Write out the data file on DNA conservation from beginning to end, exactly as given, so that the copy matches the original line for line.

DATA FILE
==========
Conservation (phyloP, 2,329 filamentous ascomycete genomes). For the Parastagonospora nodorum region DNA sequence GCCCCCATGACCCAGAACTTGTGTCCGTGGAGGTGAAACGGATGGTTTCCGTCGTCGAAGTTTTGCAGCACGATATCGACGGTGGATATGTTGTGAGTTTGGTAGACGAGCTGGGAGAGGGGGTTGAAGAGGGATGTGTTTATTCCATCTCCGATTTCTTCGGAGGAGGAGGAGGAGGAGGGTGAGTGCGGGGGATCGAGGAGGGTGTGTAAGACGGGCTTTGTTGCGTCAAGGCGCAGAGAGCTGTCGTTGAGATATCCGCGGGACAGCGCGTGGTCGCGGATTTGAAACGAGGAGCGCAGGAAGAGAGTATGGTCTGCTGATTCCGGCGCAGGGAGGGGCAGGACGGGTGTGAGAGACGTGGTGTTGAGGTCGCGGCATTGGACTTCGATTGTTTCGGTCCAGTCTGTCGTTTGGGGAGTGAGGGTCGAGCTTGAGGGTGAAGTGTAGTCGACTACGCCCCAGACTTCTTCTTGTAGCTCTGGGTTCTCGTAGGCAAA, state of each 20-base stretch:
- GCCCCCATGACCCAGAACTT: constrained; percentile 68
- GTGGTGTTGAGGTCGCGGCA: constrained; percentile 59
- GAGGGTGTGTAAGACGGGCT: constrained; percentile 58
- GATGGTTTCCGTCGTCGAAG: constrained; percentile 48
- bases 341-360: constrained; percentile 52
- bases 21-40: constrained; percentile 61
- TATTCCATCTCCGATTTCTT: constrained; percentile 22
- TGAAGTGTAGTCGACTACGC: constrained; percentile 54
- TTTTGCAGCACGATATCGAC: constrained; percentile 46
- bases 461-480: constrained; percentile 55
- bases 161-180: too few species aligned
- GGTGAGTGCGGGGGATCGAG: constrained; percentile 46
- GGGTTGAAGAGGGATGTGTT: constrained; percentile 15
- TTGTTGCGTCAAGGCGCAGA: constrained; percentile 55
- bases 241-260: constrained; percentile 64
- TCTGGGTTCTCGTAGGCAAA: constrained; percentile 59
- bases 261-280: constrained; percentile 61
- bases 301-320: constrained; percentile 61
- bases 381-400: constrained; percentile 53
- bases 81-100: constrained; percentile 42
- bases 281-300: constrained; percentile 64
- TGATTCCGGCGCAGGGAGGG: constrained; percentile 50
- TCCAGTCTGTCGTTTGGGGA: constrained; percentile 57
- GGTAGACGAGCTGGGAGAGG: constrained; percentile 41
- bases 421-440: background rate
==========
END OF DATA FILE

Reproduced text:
Conservation (phyloP, 2,329 filamentous ascomycete genomes). For the Parastagonospora nodorum region DNA sequence GCCCCCATGACCCAGAACTTGTGTCCGTGGAGGTGAAACGGATGGTTTCCGTCGTCGAAGTTTTGCAGCACGATATCGACGGTGGATATGTTGTGAGTTTGGTAGACGAGCTGGGAGAGGGGGTTGAAGAGGGATGTGTTTATTCCATCTCCGATTTCTTCGGAGGAGGAGGAGGAGGAGGGTGAGTGCGGGGGATCGAGGAGGGTGTGTAAGACGGGCTTTGTTGCGTCAAGGCGCAGAGAGCTGTCGTTGAGATATCCGCGGGACAGCGCGTGGTCGCGGATTTGAAACGAGGAGCGCAGGAAGAGAGTATGGTCTGCTGATTCCGGCGCAGGGAGGGGCAGGACGGGTGTGAGAGACGTGGTGTTGAGGTCGCGGCATTGGACTTCGATTGTTTCGGTCCAGTCTGTCGTTTGGGGAGTGAGGGTCGAGCTTGAGGGTGAAGTGTAGTCGACTACGCCCCAGACTTCTTCTTGTAGCTCTGGGTTCTCGTAGGCAAA, state of each 20-base stretch:
- GCCCCCATGACCCAGAACTT: constrained; percentile 68
- GTGGTGTTGAGGTCGCGGCA: constrained; percentile 59
- GAGGGTGTGTAAGACGGGCT: constrained; percentile 58
- GATGGTTTCCGTCGTCGAAG: constrained; percentile 48
- bases 341-360: constrained; percentile 52
- bases 21-40: constrained; percentile 61
- TATTCCATCTCCGATTTCTT: constrained; percentile 22
- TGAAGTGTAGTCGACTACGC: constrained; percentile 54
- TTTTGCAGCACGATATCGAC: constrained; percentile 46
- bases 461-480: constrained; percentile 55
- bases 161-180: too few species aligned
- GGTGAGTGCGGGGGATCGAG: constrained; percentile 46
- GGGTTGAAGAGGGATGTGTT: constrained; percentile 15
- TTGTTGCGTCAAGGCGCAGA: constrained; percentile 55
- bases 241-260: constrained; percentile 64
- TCTGGGTTCTCGTAGGCAAA: constrained; percentile 59
- bases 261-280: constrained; percentile 61
- bases 301-320: constrained; percentile 61
- bases 381-400: constrained; percentile 53
- bases 81-100: constrained; percentile 42
- bases 281-300: constrained; percentile 64
- TGATTCCGGCGCAGGGAGGG: constrained; percentile 50
- TCCAGTCTGTCGTTTGGGGA: constrained; percentile 57
- GGTAGACGAGCTGGGAGAGG: constrained; percentile 41
- bases 421-440: background rate